- Participant and coach introductions.
- Introduction of each participant’s project.
- Introduction of Mapping my Mapping methods.
- Discussion of aims and concepts.
- Setting up instruments/installations to demonstrate.
Day 1 – afternoon: Ins and Outs & Physical description
- Gesture and output – what happens?
- Playing the instrument/installation in gestures and words.
- How are the different physical elements connected, including cables, communication protocols, etc.
- How are the elements used?
Day 2: Computational process
- Tracing data/signal from input to output.
- What does the output that is controlled/steered/influenced by the data do?
Day 3 – morning: Writing documentation
- Clarify and structure the descriptions from previous days.
- Review, analyze and discuss the documentation.
Day 3 – afternoon: Discussion
- Discuss all participant’s projects with Q&A
- Review and discussion of practical and aesthetic issues that have arisen during the 3 days.
To participate, please send the following information to firstname.lastname@example.org before
14th of February 25th of February 2020. Baalman will then make a selection of projects, aiming to have a good diversity of projects and artists.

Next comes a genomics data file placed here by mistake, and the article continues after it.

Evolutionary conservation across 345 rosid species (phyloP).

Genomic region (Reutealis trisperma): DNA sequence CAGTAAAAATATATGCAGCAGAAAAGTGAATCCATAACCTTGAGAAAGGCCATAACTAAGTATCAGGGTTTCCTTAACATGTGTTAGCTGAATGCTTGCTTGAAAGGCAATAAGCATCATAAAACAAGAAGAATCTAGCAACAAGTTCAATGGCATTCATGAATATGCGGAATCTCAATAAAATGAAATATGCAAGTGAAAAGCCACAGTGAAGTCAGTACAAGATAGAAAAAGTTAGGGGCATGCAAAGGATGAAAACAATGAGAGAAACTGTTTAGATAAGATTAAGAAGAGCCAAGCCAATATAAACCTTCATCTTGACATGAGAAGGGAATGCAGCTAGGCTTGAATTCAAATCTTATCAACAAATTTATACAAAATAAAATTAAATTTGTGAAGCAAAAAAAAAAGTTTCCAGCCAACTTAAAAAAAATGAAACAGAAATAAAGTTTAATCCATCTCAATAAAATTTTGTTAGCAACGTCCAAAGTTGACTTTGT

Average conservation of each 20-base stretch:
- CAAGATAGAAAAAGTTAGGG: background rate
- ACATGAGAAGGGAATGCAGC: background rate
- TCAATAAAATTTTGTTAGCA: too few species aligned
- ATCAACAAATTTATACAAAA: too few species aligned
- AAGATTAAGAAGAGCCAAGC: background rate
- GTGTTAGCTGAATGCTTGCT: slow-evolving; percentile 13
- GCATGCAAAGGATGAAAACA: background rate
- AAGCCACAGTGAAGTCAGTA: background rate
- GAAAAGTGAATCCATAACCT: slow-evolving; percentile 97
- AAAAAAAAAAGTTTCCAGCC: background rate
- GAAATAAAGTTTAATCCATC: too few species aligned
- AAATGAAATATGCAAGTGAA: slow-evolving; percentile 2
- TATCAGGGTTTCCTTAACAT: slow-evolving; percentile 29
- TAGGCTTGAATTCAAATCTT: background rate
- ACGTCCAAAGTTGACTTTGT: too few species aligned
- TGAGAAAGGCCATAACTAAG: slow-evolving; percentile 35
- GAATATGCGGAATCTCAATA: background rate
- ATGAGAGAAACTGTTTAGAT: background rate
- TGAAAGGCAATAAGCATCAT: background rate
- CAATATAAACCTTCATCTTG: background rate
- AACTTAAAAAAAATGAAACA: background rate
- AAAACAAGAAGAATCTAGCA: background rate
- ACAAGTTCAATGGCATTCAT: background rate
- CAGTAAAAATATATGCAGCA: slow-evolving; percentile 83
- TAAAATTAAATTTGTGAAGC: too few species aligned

• Motivation for participating
• Which project you would like to document and analyze during the meeting?
Please share a brief description and links to any documentation you already have of your instrument, e.g. a video online.
About Marije Baalman
Marije Baalman has built new musical interfaces since 2002 and has been creating various projects involving realtime data in the contexts of music, dance and installations. In addition she has been developing the Sense/Stage wireless sensing platform since 2007, which is available through a webshop. She has held numerous workshops involving realtime sensing and mapping data from sensors to sound. Between 2011 and 2016 she worked at STEIM developing hardware, firmware and software for artists. She was also involved in the Modality project, a toolkit for SuperCollider to access HID, MIDI and OSC controllers, the SuperCollider port to the Bela, an embedded platform for creating musical interfaces. She has written several articles about her artistic practice and research over the past years and contributed to three chapters in ‘The SuperCollider Book’ published by MIT Press in 2011.